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The Coming of the Maori

The ohu Custom

The ohu Custom

Co-operation in labour took the form of working bees, termed ohu, which were frequently organized for clearing bush land for cultivations. Sometimes they were arranged to promote social intercourse between two tribes. The tribe owning the land sent out an invitation to another tribe to clear the land for them. The home tribe provided the food and entertainment and the visiting ohu put forth their best efforts to gain the approval of their hosts. Such exchanges gave pleasure to both sides and served to maintain friendship between the two tribes.

A curious story is connected with the visit of a Ngati Tama ohu to clear some land for a Taranaki tribe south of the present New Plymouth. The ohu speedily completed its task with a large stone adze named Poutamawhiria, to which a certain amount of magic power was ascribed. The working party had been fed with choice mussels from a local reef. They were so good that the Ngati Tama priest with the ohu decided to steal a portion of the reef. He waded out secretly to the reef, cut off its northern end with the adze, Poutamawhiria, and by means of magic incantations, floated it back to his own territory, where it is now fixed in the sea as the mussel-bearing reef named Paroa. However, Poutamawhiria marked its disapproval of the theft by allowing a chip to break off from one corner of its cutting edge. Generations later the adze disappeared, but a description of it was handed down orally. It was of very black polished stone about 16 inches in length, and it had a chip off one corner of its cutting edge. One night a young girl of the Ngati Tama dreamt that Poutamawhiria had been found at the neighbouring village of Pukearuhe by a European farmer named Black. The girl was so insistent that her father, Te Kapinga, visited Mr Black's home, where, to his intense surprise, Mrs Black produced a large stone adze which her husband had found recently. It was of polished black basalt, the right length, and it had a chip off one corner of the cutting edge. Mr Black arrived and, after hearing the story, very generously gave it to Te Kapinga as the representative of the rightful heirs. The Ngati Tama and Ngati Mutunga tribes held a meeting at which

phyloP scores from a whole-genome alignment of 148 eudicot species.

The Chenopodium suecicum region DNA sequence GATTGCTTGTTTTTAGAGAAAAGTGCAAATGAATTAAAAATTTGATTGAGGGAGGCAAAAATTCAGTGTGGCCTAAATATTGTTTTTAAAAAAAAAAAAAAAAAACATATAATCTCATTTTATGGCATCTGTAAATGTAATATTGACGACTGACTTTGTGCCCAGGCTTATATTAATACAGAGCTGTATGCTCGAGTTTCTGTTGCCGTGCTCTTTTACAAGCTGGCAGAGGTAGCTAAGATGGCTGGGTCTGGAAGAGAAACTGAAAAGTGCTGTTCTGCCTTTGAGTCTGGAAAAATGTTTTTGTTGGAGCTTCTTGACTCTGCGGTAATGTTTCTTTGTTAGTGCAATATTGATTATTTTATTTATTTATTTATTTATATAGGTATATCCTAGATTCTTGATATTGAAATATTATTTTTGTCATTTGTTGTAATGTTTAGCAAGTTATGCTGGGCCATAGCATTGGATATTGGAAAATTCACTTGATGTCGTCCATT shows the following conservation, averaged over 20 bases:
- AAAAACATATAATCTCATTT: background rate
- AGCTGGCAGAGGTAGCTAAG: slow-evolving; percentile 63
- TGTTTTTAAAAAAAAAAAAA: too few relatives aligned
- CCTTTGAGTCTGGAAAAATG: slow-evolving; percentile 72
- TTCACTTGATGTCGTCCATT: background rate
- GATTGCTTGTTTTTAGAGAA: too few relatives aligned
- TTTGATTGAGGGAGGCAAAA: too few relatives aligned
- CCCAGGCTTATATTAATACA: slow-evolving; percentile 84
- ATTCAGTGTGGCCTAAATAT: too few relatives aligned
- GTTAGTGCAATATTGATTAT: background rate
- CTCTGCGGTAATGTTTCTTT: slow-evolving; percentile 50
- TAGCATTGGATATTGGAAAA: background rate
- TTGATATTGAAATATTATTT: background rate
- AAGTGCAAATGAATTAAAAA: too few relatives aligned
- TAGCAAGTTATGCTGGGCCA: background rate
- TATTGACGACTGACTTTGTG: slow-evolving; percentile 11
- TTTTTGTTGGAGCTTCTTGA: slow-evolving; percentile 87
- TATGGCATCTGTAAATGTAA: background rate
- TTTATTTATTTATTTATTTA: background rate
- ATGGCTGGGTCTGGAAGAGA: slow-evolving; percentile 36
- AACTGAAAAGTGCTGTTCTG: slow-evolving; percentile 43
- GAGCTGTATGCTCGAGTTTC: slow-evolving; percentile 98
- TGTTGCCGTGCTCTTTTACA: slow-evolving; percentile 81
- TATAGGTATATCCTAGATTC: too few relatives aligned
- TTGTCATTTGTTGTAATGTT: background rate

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Poutamawhiria was laid in state on a flaxen robe on the marae, and the people greeted its return with a welcome of tears. The finder was publicly thanked and given a suitable present. Later, on a visit, I was shown Poutamawhiria. I looked doubtingly, perhaps, at Te Kapinga, as I felt the chipped corner. "Well," he replied, "If you examine the Taranaki reef, you will see that its northern end is cut off clean and if you examine the Paroa reef you will find that its southern end is cut off clean. Now if you were to bring the two reefs together, you would find that the two cut ends would fit perfectly." Who am I to gainsay such proof?

The system of the ohu co-operative labour prevailed throughout Polynesia. The spirit of the ohu exists among the Maori to-day but the shift to a money economy and the changes in food and occupation render it difficult to recapture the full atmosphere of the past.